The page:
# Finally, try and take some time out. Property searching can become all consuming and can be downright stressful. Try to agree to one night off where you talk about something different. I’m sure there are quite a few people who have to do this when planning a Wedding too! I appreciate it’s harder said then done but it’s worth a try.

Phew! What a long post! Now it’s over to you. What gems of advice can you give to buyers? What was your experience of buying a house? And don’t forget to let me know if you’d be interested in more posts about moving or selling.

Lauren likes Paris, Prosecco and Paint Charts
Follow Lauren on instagram @mrslaurencoleman
This post may include affiliate links.
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28 thoughts on “Moving House | Buyer Basics

  1. What perfect timing! I am currently perusing Rightmove at work. We are newlyweds looking to buy our first home in London. The only way this is even possible is the new help to buy schemes, and most of the time it still looks impossible! We live in a lovely area currently, but a two bed flat on our road is around half a million. I am from the East Midlands where I could get a mansion for this money. So we are now compromising on a one bed, a zone out but it is still such a tough market. Open houses, sealed bids, cash only buyers… argh! Maybe renting isn’t that bad?!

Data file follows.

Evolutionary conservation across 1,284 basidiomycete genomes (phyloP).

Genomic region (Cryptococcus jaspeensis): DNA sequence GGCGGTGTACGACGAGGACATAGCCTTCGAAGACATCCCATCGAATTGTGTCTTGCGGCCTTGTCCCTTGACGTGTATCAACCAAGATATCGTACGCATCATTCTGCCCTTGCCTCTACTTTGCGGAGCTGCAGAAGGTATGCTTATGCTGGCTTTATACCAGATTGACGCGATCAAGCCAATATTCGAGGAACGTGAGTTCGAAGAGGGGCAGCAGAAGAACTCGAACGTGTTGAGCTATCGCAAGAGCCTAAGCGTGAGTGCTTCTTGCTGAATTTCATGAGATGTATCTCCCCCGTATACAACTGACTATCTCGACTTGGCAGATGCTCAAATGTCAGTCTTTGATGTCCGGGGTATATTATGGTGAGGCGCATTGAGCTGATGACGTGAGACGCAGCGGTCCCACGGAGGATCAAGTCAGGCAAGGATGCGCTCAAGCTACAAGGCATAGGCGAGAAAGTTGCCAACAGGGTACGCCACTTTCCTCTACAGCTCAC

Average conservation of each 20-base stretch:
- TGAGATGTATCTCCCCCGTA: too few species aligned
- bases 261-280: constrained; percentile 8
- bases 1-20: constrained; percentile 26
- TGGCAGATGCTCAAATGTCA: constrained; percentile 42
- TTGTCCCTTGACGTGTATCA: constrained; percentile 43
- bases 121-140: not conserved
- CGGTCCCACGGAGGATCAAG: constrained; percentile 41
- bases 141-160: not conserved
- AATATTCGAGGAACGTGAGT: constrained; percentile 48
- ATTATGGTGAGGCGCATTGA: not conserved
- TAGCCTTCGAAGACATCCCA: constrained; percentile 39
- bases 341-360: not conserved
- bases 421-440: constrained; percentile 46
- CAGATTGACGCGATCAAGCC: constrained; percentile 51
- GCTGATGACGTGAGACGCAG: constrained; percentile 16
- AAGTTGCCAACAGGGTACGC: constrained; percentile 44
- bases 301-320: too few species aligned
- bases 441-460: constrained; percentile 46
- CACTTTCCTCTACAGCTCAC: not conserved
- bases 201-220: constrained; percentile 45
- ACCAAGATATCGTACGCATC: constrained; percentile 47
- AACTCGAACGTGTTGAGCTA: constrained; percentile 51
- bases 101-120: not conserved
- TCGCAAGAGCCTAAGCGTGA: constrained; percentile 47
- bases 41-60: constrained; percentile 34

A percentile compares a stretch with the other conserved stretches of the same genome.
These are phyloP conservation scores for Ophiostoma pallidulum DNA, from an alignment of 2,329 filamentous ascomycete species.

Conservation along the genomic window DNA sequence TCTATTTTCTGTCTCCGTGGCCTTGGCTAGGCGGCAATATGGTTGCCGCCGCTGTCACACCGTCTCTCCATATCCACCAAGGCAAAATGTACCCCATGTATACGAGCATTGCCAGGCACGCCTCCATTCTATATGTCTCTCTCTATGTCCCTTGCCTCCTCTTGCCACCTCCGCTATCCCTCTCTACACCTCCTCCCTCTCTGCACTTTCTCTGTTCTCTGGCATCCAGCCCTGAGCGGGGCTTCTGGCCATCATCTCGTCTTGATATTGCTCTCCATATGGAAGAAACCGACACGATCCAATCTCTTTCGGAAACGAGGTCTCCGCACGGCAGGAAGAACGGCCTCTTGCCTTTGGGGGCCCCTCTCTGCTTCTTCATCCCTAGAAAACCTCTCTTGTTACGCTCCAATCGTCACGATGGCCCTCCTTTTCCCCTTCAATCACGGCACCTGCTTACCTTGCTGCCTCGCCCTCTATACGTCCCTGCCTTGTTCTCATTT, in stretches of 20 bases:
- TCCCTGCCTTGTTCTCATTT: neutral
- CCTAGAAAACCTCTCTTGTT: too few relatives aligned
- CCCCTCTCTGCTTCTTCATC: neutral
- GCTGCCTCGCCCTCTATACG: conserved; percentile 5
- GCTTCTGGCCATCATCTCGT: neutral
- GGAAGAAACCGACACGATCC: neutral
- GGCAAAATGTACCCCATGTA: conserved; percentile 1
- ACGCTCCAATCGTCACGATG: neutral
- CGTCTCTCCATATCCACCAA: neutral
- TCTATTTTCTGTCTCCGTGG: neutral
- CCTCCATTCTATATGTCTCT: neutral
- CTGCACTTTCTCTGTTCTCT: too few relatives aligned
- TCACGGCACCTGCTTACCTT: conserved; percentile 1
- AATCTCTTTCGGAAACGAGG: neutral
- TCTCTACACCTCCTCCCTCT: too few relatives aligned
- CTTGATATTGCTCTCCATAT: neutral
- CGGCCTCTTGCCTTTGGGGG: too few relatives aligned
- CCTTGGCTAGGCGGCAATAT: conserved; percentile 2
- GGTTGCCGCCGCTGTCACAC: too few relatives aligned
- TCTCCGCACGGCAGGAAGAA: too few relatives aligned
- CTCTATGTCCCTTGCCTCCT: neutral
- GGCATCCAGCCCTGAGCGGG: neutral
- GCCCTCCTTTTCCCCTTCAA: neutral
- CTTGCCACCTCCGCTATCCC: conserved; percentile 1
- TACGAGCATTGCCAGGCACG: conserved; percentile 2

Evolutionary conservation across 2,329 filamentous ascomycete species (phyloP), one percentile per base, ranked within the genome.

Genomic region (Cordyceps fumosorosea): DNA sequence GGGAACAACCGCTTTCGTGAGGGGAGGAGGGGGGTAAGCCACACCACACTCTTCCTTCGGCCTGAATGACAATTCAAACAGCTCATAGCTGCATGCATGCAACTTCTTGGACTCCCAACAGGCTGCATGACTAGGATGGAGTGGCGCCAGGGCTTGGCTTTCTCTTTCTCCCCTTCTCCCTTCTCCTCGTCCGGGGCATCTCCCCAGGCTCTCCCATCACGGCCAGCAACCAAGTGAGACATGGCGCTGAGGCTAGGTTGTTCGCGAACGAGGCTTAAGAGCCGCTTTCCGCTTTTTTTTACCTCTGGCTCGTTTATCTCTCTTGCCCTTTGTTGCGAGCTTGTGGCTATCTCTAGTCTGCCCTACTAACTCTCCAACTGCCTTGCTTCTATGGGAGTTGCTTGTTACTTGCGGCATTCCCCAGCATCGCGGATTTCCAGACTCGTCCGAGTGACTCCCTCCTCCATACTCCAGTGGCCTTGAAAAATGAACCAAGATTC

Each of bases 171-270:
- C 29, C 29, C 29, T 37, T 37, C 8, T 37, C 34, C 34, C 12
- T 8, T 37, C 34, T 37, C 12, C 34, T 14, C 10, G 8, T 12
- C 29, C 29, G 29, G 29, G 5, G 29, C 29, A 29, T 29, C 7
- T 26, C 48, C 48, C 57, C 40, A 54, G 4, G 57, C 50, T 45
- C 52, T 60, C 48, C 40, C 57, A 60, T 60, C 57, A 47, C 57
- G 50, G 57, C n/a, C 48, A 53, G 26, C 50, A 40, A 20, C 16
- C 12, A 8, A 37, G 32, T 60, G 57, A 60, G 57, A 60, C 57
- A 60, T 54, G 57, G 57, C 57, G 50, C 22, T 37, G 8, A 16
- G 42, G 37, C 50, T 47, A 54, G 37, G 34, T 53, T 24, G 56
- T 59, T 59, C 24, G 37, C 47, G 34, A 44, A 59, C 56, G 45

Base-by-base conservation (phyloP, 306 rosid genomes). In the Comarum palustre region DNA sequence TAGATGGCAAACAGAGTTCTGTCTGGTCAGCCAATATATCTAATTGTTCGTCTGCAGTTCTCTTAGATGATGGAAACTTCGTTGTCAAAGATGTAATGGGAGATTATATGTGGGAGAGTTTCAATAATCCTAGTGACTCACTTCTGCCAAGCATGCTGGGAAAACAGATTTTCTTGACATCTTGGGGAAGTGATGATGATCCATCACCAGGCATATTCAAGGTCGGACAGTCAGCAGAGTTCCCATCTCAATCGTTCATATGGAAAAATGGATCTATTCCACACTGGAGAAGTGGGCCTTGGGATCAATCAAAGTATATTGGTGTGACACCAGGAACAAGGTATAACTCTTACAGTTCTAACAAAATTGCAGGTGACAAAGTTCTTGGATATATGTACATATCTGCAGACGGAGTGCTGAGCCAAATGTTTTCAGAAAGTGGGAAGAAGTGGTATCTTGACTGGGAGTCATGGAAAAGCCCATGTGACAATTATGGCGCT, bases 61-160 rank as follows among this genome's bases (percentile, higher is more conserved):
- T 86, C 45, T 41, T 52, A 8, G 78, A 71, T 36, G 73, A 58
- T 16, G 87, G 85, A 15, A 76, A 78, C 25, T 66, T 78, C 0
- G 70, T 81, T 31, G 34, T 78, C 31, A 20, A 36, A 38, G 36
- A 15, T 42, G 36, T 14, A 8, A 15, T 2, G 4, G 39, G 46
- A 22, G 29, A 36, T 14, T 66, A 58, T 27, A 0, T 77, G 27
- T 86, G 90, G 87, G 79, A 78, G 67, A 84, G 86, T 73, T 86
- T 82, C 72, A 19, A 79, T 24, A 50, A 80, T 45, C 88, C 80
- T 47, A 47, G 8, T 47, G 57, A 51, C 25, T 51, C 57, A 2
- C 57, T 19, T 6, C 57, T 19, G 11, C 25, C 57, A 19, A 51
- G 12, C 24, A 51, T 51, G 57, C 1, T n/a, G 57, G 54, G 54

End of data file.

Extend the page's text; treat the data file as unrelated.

1. Hi Anna, I watched Location Location the other day (I think it might have been a repeat) and it was a London property search, I knew it was MEGA expensive but even my jaw nearly hit the floor at the prices.